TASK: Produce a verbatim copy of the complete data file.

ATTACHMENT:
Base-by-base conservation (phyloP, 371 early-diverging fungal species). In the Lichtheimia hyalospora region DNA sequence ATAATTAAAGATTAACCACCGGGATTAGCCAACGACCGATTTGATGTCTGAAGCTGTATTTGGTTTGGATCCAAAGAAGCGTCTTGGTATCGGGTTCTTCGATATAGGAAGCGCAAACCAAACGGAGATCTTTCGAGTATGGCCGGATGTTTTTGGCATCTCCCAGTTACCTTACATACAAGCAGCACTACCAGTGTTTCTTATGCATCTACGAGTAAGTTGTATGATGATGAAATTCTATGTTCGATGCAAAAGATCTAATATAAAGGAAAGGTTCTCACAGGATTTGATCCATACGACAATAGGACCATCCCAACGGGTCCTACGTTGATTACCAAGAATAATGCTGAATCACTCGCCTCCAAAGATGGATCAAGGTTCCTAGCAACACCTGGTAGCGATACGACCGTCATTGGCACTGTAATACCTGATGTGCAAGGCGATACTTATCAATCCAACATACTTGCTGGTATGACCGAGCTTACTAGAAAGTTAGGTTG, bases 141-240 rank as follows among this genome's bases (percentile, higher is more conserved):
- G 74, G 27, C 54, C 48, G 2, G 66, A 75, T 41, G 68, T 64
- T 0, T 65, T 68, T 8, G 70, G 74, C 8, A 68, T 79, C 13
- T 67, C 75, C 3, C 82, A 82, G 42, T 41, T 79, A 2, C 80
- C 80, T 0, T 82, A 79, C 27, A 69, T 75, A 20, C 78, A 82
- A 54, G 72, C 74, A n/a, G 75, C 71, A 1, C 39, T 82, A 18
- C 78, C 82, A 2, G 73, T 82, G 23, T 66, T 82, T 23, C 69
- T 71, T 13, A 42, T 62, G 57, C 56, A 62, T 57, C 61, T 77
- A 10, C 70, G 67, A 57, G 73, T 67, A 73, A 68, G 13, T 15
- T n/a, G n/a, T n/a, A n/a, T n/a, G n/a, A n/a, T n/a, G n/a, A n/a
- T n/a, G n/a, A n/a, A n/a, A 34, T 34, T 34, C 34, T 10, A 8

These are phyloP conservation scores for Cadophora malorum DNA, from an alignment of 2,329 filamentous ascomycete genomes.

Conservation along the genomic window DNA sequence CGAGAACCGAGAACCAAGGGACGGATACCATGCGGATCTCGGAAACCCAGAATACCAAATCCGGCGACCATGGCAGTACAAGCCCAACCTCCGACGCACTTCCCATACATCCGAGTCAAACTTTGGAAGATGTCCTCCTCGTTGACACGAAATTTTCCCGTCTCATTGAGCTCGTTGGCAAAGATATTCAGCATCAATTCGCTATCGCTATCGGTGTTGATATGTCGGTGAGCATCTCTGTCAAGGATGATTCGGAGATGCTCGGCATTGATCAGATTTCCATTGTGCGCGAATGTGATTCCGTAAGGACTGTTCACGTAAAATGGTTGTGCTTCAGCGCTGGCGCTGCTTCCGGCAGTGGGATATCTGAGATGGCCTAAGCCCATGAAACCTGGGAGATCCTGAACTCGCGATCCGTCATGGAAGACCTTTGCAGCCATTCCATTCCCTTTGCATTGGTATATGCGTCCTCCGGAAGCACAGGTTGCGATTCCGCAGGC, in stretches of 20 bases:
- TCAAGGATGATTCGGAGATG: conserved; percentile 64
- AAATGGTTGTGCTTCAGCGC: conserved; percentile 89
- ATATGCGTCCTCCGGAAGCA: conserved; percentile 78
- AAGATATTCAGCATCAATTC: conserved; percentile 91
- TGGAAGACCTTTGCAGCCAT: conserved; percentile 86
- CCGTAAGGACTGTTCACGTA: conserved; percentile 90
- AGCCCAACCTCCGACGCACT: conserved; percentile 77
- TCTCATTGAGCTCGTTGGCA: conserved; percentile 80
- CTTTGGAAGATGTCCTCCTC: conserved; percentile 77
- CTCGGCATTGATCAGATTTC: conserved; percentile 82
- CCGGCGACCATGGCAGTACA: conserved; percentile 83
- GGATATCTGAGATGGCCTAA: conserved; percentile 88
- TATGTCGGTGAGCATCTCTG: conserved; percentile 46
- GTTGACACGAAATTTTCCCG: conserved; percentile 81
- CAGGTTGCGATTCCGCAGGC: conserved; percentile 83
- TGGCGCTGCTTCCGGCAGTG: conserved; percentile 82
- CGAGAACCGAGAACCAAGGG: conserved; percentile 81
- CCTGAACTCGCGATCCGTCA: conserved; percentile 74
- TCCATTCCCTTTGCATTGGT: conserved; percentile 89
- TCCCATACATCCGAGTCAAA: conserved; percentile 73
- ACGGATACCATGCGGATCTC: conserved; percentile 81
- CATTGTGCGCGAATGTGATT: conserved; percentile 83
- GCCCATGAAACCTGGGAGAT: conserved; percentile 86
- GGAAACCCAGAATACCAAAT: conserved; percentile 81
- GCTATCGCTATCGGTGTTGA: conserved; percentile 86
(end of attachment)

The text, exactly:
Base-by-base conservation (phyloP, 371 early-diverging fungal species). In the Lichtheimia hyalospora region DNA sequence ATAATTAAAGATTAACCACCGGGATTAGCCAACGACCGATTTGATGTCTGAAGCTGTATTTGGTTTGGATCCAAAGAAGCGTCTTGGTATCGGGTTCTTCGATATAGGAAGCGCAAACCAAACGGAGATCTTTCGAGTATGGCCGGATGTTTTTGGCATCTCCCAGTTACCTTACATACAAGCAGCACTACCAGTGTTTCTTATGCATCTACGAGTAAGTTGTATGATGATGAAATTCTATGTTCGATGCAAAAGATCTAATATAAAGGAAAGGTTCTCACAGGATTTGATCCATACGACAATAGGACCATCCCAACGGGTCCTACGTTGATTACCAAGAATAATGCTGAATCACTCGCCTCCAAAGATGGATCAAGGTTCCTAGCAACACCTGGTAGCGATACGACCGTCATTGGCACTGTAATACCTGATGTGCAAGGCGATACTTATCAATCCAACATACTTGCTGGTATGACCGAGCTTACTAGAAAGTTAGGTTG, bases 141-240 rank as follows among this genome's bases (percentile, higher is more conserved):
- G 74, G 27, C 54, C 48, G 2, G 66, A 75, T 41, G 68, T 64
- T 0, T 65, T 68, T 8, G 70, G 74, C 8, A 68, T 79, C 13
- T 67, C 75, C 3, C 82, A 82, G 42, T 41, T 79, A 2, C 80
- C 80, T 0, T 82, A 79, C 27, A 69, T 75, A 20, C 78, A 82
- A 54, G 72, C 74, A n/a, G 75, C 71, A 1, C 39, T 82, A 18
- C 78, C 82, A 2, G 73, T 82, G 23, T 66, T 82, T 23, C 69
- T 71, T 13, A 42, T 62, G 57, C 56, A 62, T 57, C 61, T 77
- A 10, C 70, G 67, A 57, G 73, T 67, A 73, A 68, G 13, T 15
- T n/a, G n/a, T n/a, A n/a, T n/a, G n/a, A n/a, T n/a, G n/a, A n/a
- T n/a, G n/a, A n/a, A n/a, A 34, T 34, T 34, C 34, T 10, A 8

These are phyloP conservation scores for Cadophora malorum DNA, from an alignment of 2,329 filamentous ascomycete genomes.

Conservation along the genomic window DNA sequence CGAGAACCGAGAACCAAGGGACGGATACCATGCGGATCTCGGAAACCCAGAATACCAAATCCGGCGACCATGGCAGTACAAGCCCAACCTCCGACGCACTTCCCATACATCCGAGTCAAACTTTGGAAGATGTCCTCCTCGTTGACACGAAATTTTCCCGTCTCATTGAGCTCGTTGGCAAAGATATTCAGCATCAATTCGCTATCGCTATCGGTGTTGATATGTCGGTGAGCATCTCTGTCAAGGATGATTCGGAGATGCTCGGCATTGATCAGATTTCCATTGTGCGCGAATGTGATTCCGTAAGGACTGTTCACGTAAAATGGTTGTGCTTCAGCGCTGGCGCTGCTTCCGGCAGTGGGATATCTGAGATGGCCTAAGCCCATGAAACCTGGGAGATCCTGAACTCGCGATCCGTCATGGAAGACCTTTGCAGCCATTCCATTCCCTTTGCATTGGTATATGCGTCCTCCGGAAGCACAGGTTGCGATTCCGCAGGC, in stretches of 20 bases:
- TCAAGGATGATTCGGAGATG: conserved; percentile 64
- AAATGGTTGTGCTTCAGCGC: conserved; percentile 89
- ATATGCGTCCTCCGGAAGCA: conserved; percentile 78
- AAGATATTCAGCATCAATTC: conserved; percentile 91
- TGGAAGACCTTTGCAGCCAT: conserved; percentile 86
- CCGTAAGGACTGTTCACGTA: conserved; percentile 90
- AGCCCAACCTCCGACGCACT: conserved; percentile 77
- TCTCATTGAGCTCGTTGGCA: conserved; percentile 80
- CTTTGGAAGATGTCCTCCTC: conserved; percentile 77
- CTCGGCATTGATCAGATTTC: conserved; percentile 82
- CCGGCGACCATGGCAGTACA: conserved; percentile 83
- GGATATCTGAGATGGCCTAA: conserved; percentile 88
- TATGTCGGTGAGCATCTCTG: conserved; percentile 46
- GTTGACACGAAATTTTCCCG: conserved; percentile 81
- CAGGTTGCGATTCCGCAGGC: conserved; percentile 83
- TGGCGCTGCTTCCGGCAGTG: conserved; percentile 82
- CGAGAACCGAGAACCAAGGG: conserved; percentile 81
- CCTGAACTCGCGATCCGTCA: conserved; percentile 74
- TCCATTCCCTTTGCATTGGT: conserved; percentile 89
- TCCCATACATCCGAGTCAAA: conserved; percentile 73
- ACGGATACCATGCGGATCTC: conserved; percentile 81
- CATTGTGCGCGAATGTGATT: conserved; percentile 83
- GCCCATGAAACCTGGGAGAT: conserved; percentile 86
- GGAAACCCAGAATACCAAAT: conserved; percentile 81
- GCTATCGCTATCGGTGTTGA: conserved; percentile 86